TMSB4OE-BMMSCs Enhance Cardiac Function of the MI Rat

TMSB4-overexpressing (TMSB4OE) BMMSCs were successfully established (Figures 3A–D). The expression of Tβ4, HIF-1α, p-HIF-1α, p-AKT, and VEGF were significantly upregulated in TMSB4OE cells (Figures 3C,D). To explore if the high-level intracellular HIF-1a would lead to cytotoxicity, TUNEL staining of TMSB4OE-BMMSCs and TMSB4WT-BMMSCs was carried out, which showed no significant intergroup differences (Figures 3E,F). The biological identification of BMMSC-TMSB4OE based on surface markers was carried out along with tripotent differentiation; no significant intergroup differences were detected (Supplementary Figures 3, 4). The left ventricle functional parameters were evaluated in rats intramyocardially injected with TMSB4OE-BMMSCs or TMSB4WT-BMMSCs after surgically induced MI to determine the effect of TMSB4-overexpressed BMMSCs on heart function. MI was induced by permanently ligating the anterior descending coronary artery. After 1 week, cells (3 × 106 cells/animal) were intramyocardially injected into three sites (1 × 106 cells/site) in the border zone of the anterior wall of the LV. The third group of animals (the MI group) was treated with equivalent injections of cell-free PBS after MI injury, while the animals in the Sham group underwent all surgical procedures for MI induction except for the ligation step. Echocardiographic measurements (Figures 4A–D) of LVEF (Figure 4E) and FS (Figure 4F) 4 weeks after treatments showed that LV function was significantly greater in both cell-treatment groups than in the MI group. It was also more prominent in the TMSB4OE-BMMSC-treated than TMSB4WT-BMMSCs-treated animals. The other parameters detected in echocardiography included the heart rate, end-diastolic diameter, and anterior and posterior wall thickness (Supplementary Figure 5).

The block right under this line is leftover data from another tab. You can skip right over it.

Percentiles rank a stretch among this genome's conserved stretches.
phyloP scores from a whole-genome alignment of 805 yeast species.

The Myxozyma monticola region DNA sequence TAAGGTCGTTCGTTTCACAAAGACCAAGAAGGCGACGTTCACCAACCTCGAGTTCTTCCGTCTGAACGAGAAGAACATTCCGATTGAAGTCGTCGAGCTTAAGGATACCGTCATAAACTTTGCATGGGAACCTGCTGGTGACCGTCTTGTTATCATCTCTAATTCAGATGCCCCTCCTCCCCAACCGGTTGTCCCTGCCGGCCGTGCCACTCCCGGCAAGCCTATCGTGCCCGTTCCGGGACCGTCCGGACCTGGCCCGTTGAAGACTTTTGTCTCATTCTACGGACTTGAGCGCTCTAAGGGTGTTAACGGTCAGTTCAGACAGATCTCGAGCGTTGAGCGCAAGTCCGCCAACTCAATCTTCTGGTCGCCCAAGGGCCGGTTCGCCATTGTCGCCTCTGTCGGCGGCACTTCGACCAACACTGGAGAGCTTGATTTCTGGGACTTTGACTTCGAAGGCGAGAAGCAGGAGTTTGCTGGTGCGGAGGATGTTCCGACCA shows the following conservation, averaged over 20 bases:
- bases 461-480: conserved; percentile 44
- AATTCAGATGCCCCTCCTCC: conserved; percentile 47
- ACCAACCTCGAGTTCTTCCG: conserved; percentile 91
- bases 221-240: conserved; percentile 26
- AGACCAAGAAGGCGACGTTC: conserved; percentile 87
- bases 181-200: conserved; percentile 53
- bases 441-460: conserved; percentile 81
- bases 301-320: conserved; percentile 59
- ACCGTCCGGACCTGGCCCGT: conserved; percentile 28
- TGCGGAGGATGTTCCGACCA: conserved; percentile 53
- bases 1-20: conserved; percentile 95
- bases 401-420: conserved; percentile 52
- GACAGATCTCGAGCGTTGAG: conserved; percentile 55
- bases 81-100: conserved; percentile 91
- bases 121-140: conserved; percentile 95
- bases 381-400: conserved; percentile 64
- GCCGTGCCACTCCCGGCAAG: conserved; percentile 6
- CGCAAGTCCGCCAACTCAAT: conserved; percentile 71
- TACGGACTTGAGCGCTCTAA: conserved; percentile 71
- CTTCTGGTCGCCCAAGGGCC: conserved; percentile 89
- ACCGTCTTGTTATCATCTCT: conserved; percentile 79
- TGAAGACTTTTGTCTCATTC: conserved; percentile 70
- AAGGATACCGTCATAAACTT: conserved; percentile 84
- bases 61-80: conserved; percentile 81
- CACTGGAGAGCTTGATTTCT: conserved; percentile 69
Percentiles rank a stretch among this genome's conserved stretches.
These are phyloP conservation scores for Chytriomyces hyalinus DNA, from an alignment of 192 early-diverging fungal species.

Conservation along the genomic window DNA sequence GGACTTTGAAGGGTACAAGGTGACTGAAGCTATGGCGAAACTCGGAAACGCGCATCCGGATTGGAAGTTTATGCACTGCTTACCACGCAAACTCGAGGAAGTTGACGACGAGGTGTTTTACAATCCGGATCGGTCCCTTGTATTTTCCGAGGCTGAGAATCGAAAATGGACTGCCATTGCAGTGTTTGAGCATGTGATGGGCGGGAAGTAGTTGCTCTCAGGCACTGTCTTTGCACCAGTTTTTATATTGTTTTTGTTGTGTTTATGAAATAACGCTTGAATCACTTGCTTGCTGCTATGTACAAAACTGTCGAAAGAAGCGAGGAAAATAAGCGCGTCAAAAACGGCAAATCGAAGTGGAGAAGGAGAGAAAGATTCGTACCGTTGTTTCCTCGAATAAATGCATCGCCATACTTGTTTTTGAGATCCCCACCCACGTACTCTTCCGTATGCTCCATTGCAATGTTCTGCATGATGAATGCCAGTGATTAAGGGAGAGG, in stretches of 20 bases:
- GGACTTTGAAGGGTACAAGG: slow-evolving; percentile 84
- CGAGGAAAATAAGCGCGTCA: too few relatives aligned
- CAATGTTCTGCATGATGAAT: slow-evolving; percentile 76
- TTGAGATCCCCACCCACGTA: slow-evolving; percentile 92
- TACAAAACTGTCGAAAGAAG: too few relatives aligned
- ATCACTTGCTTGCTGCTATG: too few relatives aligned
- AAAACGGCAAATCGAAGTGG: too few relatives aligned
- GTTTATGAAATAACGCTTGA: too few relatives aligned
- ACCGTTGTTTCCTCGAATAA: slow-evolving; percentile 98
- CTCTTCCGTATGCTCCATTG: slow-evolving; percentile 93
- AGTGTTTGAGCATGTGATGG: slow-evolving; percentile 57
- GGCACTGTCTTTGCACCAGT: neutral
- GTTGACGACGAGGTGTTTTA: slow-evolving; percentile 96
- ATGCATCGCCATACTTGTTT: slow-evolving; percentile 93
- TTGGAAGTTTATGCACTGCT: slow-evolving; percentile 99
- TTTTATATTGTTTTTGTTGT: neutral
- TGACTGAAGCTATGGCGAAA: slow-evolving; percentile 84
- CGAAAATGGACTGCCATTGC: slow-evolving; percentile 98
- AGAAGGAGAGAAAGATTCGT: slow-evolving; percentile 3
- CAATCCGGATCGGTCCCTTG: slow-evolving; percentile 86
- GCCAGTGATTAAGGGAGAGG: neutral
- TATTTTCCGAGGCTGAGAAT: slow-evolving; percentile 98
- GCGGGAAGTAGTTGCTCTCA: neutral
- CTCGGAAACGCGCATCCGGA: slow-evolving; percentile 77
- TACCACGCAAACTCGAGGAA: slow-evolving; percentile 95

FIGURE 3
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Figure 3. Generation of TMSB4-overexpressing BMMSCs. (A) Diagram of the lenti-GFP-Puro-CMV plasmid with the insertion of TMSB4 gene (arrow). (B) Immunostaining and fluorescence microscopic analyses of TMSB4OE-BMMSCs displayed the expression pattern of GFP (green). The cells were also stained for nuclei (blue, DAPI). Scale bar = 20 μm. (C) The total cellular protein was then extracted from the BMMSCs with or without TMSB4 overexpression and subjected to Western blot analyses, which revealed the expression pattern of Tβ4, HIF-1α, p-HIF-1α, p-AKT, and VEGF protein. (D) Semi-quantitative Western blot analyses demonstrated that the expression level of Tβ4, HIF-1α, p-HIF-1α, p-AKT, and VEGF were significantly upregulated in the case of TMSB4OE-BMMSCs than TMSB4WT-BMMSCs (control) group and GFP-overexpressing BMMSCs (three independent experiments, one-way ANOVA with Dunn’s multiple comparisons test; *p < 0.05 vs. control; #p < 0.05 vs. GFP). Immunostaining of TMSB4WT-BMMSCs (E) and TMSB4OE-BMMSCs (F) displayed the expression pattern of TUNEL. Scale bar = 50 μm.

FIGURE 4